But that was a long time ago, and the past is another country, so when this book popped up on Edelweiss I thought, “Why not?” As this is a prequel to Memory, Sorrow and Thorn, the trilogy that began with The Dragonbone Chair, I figured that I didn’t NEED to remember anything at all to get into this one.

And I was right. The writing was as lush and descriptive as I sorta/kinda remembered, but I didn’t need to look up anything about the plot of the original books to get into this one – because none of those events had happened in this world. Not yet anyway.

So the story here stood alone. And thankfully didn’t stand nearly as long as the original trilogy, which I may remember fondly but also remember as doorstop-sized. Each. (Also, don’t worry about the designation of this book in some places as following or being part of the Last King of Osten Ard series. Last King is a sequel to Memory, Sorrow and Thorn and Brothers is a prequel.)

Brothers of the Wind is, as it says right there on the label, a story about brothers and brotherhood. But the brothers are immortal princes in their world, so the family dynamics and family squabbles and sibling rivalries are both neverending and potentially world-shattering in their impacts.

A shattering that is still being felt a thousand years later.

Escape Rating A-: More than anything else, Brothers of the Wind is a story about overweening pride going before a very big fall. And it’s a story about the difference between pride and honor. It’s also, playing into that pride, a story about the braying of privilege and the horrifying results of its exercise.

As I was reading, I found myself wondering if Ineluki was what we would call bipolar or something much too similar. He doesn’t have much of a brain-to-mouth filter, but that reads like a consequence of his overwhelming privilege. When Ineluki has a tantrum, which he does, frequently and often and with terrible consequences, he gets placated and indulged because he’s a prince which makes him powerful in his own right. He doesn’t face the consequences of his actions because everyone, especially his brother Hakatri, cleans up after him. Which just makes Ineluki resent him all the more.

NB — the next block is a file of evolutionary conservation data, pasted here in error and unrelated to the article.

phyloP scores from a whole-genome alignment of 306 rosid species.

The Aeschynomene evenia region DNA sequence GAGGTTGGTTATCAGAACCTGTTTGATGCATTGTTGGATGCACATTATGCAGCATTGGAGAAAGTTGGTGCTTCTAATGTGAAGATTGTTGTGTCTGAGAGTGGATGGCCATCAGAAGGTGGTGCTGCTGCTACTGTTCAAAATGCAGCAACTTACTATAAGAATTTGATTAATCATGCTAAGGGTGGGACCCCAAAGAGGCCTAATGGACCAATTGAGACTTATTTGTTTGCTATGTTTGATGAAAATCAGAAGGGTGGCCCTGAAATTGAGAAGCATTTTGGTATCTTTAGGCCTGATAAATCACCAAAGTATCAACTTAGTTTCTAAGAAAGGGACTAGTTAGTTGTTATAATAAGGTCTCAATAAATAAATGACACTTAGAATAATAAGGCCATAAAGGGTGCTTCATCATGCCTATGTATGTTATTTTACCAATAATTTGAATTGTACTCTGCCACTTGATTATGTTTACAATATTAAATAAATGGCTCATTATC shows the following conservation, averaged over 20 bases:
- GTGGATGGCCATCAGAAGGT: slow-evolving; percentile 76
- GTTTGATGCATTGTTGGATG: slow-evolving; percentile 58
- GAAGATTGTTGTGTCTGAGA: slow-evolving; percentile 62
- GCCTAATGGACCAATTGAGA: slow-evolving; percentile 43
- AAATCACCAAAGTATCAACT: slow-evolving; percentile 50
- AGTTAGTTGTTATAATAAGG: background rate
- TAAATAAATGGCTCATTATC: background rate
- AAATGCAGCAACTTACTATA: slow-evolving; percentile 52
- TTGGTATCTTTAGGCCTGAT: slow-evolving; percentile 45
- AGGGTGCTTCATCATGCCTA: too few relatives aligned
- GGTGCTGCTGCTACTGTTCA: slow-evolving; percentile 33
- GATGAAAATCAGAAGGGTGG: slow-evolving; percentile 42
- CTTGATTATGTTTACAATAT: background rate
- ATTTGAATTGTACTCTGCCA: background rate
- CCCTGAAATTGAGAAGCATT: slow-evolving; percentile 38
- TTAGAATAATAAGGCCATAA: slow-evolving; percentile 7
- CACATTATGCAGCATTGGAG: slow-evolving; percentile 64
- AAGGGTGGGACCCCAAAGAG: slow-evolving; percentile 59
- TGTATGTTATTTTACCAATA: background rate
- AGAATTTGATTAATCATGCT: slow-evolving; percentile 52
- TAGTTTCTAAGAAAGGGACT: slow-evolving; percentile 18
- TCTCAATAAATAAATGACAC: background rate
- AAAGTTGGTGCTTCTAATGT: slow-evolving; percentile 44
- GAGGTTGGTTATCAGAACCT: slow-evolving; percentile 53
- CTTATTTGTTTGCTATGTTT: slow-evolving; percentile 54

But Ineluki really reads like someone who has a gigantic dose of impostor syndrome. He never seems to feel like he’s equal to his brother Hakatri in the hearts of either their parents or their people. The way that the brothers’ actions play out over the course of the story read very much like the dynamic between Thor and Loki in the Marvel Cinematic Universe, and wasn’t that a surprise?

I think it fits though. Hakatri, like Thor, is the golden favorite, the older brother who is beloved by absolutely everyone and seems utterly perfect to everyone he meets. While Ineluki is dark and always trying to make his own mark in a world where it seems like his older brother has already taken all the best bits. Ineluki is a resentful second son who nurses his grudges and his temper like a spoiled child.

A spoiled child whose tantrums remake the face of the world, and not for the better, with consequences that will ring down through the ages in the tolling of funeral bells.

But this isn’t just the story of the two brothers, because the perspective of the story is told by Hakatri’s faithful servant, Pamon Kes. While Brothers of the Wind isn’t quite as epic as The Lord of the Rings, The Dragonbone Chair and the whole of Memory, Sorrow and Thorn definitely are. Which means that this book reads very much as if The Lord of the Rings had been written by Sam Gamgee entirely from his first-person perspective. A perspective that shows that even the compassionate, golden Hakatri took a tremendous amount of advantage of the goodwill and hero worship of an awful lot of people, whether his motives were pure or not.